India announces insurance and pension reforms
India's government has approved 49% foreign direct investment in insurance companies and opened the pension sector to foreign investors.
The reforms are seen as a crucial part of efforts to boost a slowing economy.
India's insurance and pension sectors are governed by acts of parliament and the amendments must be approved by MPs.
Correspondents say that may not be easy, as opposition parties are still protesting against retail reforms and fuel price rises unveiled last month.
In September, the government announced the opening up of India's massive retail sector to foreign supermarkets. It also announced a 14% rise in the price of diesel, which is heavily subsidised in India, and reduced the subsidy on cooking gas cylinders.
Opponents say the measures will hurt the poor.
On Thursday, the cabinet approved the insurance amendment bill, which proposes raising the level of foreign investment allowed in the insurance sector to 49%, from the current 26%.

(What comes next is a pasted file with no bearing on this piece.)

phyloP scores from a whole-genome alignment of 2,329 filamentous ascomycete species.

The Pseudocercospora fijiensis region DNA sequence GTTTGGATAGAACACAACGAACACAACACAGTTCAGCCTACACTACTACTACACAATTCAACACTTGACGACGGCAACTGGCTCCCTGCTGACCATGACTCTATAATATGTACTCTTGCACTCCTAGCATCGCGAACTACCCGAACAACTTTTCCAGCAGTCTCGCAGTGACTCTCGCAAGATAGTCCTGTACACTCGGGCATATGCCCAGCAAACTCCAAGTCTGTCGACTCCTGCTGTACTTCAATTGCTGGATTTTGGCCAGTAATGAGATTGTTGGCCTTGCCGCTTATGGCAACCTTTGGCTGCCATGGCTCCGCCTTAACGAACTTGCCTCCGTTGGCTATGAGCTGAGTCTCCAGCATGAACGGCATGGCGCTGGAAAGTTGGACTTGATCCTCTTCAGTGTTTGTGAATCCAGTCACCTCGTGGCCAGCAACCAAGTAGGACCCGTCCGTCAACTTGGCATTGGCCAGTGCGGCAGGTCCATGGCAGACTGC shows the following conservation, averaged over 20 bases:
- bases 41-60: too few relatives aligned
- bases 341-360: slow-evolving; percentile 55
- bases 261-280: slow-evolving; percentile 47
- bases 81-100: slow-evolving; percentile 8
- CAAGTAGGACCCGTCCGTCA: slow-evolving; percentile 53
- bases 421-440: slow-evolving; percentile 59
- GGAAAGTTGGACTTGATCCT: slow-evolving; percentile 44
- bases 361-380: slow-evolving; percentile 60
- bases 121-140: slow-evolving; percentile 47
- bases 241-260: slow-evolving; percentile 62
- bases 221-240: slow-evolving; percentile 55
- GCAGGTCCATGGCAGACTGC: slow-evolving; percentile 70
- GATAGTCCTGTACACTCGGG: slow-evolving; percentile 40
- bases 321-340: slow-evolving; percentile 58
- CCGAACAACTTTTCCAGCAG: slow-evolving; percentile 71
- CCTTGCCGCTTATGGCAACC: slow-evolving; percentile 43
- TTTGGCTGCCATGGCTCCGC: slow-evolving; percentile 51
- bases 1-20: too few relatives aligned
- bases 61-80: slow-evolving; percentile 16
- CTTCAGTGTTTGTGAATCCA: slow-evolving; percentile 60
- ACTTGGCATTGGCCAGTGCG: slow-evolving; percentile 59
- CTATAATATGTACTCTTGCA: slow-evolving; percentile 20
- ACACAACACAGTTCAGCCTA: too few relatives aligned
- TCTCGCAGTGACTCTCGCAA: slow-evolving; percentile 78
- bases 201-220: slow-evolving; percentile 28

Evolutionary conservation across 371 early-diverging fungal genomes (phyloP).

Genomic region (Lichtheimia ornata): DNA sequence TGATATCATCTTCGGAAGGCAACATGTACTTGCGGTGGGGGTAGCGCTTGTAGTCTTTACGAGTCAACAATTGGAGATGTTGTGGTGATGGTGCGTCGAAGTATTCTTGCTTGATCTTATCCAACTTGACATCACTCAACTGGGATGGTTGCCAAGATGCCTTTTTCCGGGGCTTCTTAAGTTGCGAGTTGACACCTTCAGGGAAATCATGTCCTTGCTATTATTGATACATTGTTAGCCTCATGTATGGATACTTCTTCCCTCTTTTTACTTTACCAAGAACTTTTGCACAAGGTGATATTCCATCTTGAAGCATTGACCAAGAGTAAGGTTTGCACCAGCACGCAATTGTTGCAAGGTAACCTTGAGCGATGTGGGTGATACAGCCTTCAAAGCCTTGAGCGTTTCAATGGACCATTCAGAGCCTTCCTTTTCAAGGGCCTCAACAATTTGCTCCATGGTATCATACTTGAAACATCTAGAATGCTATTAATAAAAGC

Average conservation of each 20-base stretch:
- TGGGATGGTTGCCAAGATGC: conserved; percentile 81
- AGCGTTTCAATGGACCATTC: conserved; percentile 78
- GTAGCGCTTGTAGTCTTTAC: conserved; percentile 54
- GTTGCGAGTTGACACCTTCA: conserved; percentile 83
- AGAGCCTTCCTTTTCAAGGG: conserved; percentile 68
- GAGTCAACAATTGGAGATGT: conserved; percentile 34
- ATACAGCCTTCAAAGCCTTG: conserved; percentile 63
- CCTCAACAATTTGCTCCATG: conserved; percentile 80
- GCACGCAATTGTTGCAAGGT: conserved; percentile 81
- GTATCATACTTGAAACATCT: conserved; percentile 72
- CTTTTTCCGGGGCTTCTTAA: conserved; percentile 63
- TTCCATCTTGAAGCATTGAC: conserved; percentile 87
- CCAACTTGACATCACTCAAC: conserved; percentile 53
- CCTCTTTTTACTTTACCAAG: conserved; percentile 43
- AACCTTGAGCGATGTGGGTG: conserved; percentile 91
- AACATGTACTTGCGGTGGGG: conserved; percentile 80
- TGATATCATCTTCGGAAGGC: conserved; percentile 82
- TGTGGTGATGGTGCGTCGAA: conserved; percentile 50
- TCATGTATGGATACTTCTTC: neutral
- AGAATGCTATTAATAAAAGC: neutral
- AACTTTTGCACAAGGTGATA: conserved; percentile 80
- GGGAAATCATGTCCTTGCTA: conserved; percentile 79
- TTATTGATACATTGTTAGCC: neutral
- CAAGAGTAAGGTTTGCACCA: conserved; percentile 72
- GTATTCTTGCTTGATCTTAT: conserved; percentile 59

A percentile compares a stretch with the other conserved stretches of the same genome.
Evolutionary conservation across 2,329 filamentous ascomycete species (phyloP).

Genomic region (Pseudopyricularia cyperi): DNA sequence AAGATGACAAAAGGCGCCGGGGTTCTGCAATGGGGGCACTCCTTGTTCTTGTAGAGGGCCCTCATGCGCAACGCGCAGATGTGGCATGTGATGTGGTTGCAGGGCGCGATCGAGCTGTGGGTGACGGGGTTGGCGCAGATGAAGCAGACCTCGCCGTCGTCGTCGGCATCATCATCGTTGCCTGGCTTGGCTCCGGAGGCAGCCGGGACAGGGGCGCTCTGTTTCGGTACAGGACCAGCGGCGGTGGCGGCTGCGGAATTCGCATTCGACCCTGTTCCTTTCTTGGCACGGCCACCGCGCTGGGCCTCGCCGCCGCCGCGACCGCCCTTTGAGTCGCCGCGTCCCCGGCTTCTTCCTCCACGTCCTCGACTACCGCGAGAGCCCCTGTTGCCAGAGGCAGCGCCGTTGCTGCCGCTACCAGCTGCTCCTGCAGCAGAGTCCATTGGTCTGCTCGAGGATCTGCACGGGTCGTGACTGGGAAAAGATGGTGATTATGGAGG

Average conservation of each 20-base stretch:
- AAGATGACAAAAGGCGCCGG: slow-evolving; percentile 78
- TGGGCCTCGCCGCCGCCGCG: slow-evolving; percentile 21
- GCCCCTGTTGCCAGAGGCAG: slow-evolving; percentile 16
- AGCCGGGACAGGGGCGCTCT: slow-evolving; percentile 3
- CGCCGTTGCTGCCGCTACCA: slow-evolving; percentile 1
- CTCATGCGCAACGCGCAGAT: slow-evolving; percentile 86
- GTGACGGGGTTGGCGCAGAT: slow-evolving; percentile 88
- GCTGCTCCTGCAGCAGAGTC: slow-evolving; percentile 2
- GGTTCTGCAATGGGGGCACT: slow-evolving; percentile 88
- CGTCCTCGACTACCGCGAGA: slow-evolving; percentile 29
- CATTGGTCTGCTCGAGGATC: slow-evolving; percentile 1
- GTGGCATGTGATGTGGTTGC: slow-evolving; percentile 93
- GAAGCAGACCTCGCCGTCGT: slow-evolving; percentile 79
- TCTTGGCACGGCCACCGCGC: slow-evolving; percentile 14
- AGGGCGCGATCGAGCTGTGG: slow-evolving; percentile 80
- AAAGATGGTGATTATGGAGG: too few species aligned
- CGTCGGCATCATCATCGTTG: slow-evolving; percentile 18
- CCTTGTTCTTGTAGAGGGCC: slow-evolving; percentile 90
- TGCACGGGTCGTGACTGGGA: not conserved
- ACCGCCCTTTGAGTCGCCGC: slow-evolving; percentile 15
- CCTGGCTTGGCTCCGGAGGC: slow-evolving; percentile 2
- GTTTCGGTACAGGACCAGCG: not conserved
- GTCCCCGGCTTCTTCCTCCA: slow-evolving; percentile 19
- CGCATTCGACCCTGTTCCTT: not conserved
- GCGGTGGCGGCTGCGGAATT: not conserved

The cabinet also cleared up to 49% foreign investment in pension companies - a sector so far closed to foreign investment. Earlier reports said investments of up to 26% had been cleared.
Correspondents say the reforms, which come after months of policy paralysis, are an attempt by Prime Minister Manmohan Singh's government to restore confidence in the slowing economy.
In a BBC interview on Wednesday, India's Finance Minister P Chidambaram promised more reforms in banking, insurance and other sectors.
"It will be clear we are on the reform path," he said.
Mr Chidambaram said the country would "return to 9% growth" once certain "fundamental constraints are addressed".
The latest forecasts from economists at the Asian Development Bank are less optimistic, however, suggesting that India's growth will slow to 5.6% this year, before picking up to 6.7% in 2013.